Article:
Last February, after a three-day stay at Cape Cod Hospital, Bea spent three weeks at Pleasant Bay in Brewster, a center that provides nursing care and rehabilitation. It does what it does well. I hate to think what life is like in less reputable nursing homes.
Pleasant Bay had a six-month waiting list. I took home the application form and talked it over with Sven. My daughters wanted me to “get my life back.” I wanted what was best for my mom.
While at Pleasant Bay, I used to take Bea for walks. I remember being shocked at the crush of wheelchairs hovering near the entrance, residents desperate for a taste of the outside world, which they were a viable part of until only recently. When people are institutionalized, they lose their sense of self-worth. It is the skilled and compassionate health aide who manages to make the individual resident feel special in a nursing home situation. I don’t know how they would have reacted to Bea’s loquaciousness … and I imagine she would have simply suppressed her visitors.
Bea is talkative again today, so I sit by her bedside and keep her company. Of course, she doesn’t talk all the time. Sometimes when I think she is napping, Bea will suddenly burst into bits of conversation. Here are some of the things she has to say:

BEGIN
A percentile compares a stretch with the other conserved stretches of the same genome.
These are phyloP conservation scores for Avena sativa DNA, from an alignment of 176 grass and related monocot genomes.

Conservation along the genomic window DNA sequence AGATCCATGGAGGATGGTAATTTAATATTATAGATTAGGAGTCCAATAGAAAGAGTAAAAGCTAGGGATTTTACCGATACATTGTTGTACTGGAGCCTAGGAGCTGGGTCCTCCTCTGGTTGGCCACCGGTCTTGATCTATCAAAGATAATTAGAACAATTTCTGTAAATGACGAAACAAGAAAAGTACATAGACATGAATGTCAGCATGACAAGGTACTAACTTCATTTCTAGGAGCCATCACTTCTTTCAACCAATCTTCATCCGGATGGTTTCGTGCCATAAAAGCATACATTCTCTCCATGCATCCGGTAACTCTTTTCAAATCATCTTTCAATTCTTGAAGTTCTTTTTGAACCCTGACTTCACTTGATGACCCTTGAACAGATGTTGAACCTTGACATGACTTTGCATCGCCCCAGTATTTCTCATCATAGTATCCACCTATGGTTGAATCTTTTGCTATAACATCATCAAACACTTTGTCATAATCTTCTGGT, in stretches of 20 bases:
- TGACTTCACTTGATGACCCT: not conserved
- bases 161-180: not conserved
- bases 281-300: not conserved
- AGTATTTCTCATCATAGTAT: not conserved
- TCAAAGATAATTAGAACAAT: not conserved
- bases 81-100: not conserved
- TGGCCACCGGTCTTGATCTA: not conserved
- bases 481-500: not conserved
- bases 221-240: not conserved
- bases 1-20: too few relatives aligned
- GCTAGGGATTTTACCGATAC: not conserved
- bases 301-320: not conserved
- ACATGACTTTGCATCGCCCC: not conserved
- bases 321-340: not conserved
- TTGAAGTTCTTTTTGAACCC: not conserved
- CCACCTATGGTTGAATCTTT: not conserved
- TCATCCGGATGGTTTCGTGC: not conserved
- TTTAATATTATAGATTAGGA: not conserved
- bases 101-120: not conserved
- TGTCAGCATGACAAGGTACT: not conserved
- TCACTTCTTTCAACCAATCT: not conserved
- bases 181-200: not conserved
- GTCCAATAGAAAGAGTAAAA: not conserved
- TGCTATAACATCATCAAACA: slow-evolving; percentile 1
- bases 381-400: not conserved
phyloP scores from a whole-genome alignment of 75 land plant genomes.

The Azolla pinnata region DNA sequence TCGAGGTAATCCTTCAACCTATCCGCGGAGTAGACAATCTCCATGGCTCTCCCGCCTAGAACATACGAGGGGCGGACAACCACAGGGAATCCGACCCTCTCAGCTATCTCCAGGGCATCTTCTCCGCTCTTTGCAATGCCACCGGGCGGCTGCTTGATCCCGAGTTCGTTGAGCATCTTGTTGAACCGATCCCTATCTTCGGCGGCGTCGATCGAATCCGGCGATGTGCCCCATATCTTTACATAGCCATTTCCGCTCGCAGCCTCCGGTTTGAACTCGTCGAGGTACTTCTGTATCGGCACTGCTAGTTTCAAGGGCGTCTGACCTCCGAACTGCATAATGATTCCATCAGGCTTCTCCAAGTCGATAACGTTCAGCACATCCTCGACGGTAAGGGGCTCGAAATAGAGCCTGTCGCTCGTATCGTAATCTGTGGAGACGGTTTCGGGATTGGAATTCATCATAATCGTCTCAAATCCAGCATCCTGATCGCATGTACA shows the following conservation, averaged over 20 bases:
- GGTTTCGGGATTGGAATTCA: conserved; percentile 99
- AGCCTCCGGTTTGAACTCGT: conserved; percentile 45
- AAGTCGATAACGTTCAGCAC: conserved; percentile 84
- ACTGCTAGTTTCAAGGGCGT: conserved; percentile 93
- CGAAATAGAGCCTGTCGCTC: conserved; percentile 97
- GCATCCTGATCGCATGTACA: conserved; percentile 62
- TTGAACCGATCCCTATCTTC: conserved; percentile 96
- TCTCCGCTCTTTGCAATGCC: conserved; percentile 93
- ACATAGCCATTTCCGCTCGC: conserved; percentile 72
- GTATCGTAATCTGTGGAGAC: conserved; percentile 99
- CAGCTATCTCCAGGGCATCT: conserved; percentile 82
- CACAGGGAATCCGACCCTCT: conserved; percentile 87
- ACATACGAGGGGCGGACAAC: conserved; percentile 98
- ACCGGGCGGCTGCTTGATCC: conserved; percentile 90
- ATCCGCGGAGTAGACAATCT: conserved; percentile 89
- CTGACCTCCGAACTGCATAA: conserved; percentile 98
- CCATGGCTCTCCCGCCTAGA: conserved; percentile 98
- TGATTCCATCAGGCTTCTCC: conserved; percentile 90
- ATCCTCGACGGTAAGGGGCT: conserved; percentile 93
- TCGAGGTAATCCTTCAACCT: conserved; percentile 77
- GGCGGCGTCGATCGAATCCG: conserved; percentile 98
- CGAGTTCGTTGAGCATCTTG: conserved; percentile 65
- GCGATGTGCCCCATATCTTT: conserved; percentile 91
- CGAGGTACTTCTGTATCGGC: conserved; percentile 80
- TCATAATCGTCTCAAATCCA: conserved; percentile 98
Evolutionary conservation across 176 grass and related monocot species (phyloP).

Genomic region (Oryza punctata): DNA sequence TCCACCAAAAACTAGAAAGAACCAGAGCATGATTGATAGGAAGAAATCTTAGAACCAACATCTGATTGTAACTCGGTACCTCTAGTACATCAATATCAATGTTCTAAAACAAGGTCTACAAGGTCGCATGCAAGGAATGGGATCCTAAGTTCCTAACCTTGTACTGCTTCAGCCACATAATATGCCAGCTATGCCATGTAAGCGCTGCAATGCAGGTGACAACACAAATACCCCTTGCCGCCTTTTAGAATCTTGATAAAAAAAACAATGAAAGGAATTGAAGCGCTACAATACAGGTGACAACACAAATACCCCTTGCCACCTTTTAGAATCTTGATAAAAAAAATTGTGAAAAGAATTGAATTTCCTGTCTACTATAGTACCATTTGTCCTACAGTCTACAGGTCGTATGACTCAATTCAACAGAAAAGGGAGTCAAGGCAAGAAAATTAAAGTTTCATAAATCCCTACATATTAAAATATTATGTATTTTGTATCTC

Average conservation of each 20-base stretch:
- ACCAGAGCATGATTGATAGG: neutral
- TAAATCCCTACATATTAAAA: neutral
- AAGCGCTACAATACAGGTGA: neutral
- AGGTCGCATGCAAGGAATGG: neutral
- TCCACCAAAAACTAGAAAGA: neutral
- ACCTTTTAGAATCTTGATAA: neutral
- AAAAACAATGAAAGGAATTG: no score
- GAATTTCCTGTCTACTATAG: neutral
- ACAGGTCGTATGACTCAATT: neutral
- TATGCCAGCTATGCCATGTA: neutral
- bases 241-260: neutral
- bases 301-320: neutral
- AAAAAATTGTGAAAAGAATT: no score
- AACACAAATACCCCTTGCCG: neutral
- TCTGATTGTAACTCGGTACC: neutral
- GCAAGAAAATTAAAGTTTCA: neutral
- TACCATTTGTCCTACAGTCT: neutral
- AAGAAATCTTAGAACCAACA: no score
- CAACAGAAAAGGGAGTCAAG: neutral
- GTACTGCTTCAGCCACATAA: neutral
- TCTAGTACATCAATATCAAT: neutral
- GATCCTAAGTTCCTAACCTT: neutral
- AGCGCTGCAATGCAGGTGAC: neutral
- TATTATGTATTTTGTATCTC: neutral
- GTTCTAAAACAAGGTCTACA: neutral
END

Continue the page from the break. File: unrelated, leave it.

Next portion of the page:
“Remember: it’s very important to use lemon on the chicken. Not everybody likes it that way, but I do.”
“Our children are being brought up in the Episcopal Church.”
“We chose our house with the public school system in mind.”
“Did Father take the suitcases upstairs?”
“We couldn’t get a second watch for you if you have one already, of course!”
“How about having a dog?” (I intervene here and explain Sven is allergic to dogs.)
“We have to be sure Grandpa approves. We do have the money. Grandpa has worked a while at that shop that he runs. Then he’ll be able to buy more things in his shop.” (Neither my father nor my grandfathers ever ran any shop that I know of. Perhaps Bea was referring to her own grandfather?)
“I want to warn everybody that on Sunday we go to church, the Episcopal Church.”
Bea has her eyes closed. Her mind seems to be jumping through the various periods of her life. These statements occur every five minutes or so.
When I change Bea, she looks up and addresses me. I find her words incredibly moving: “I am so grateful to you because you make me feel human.”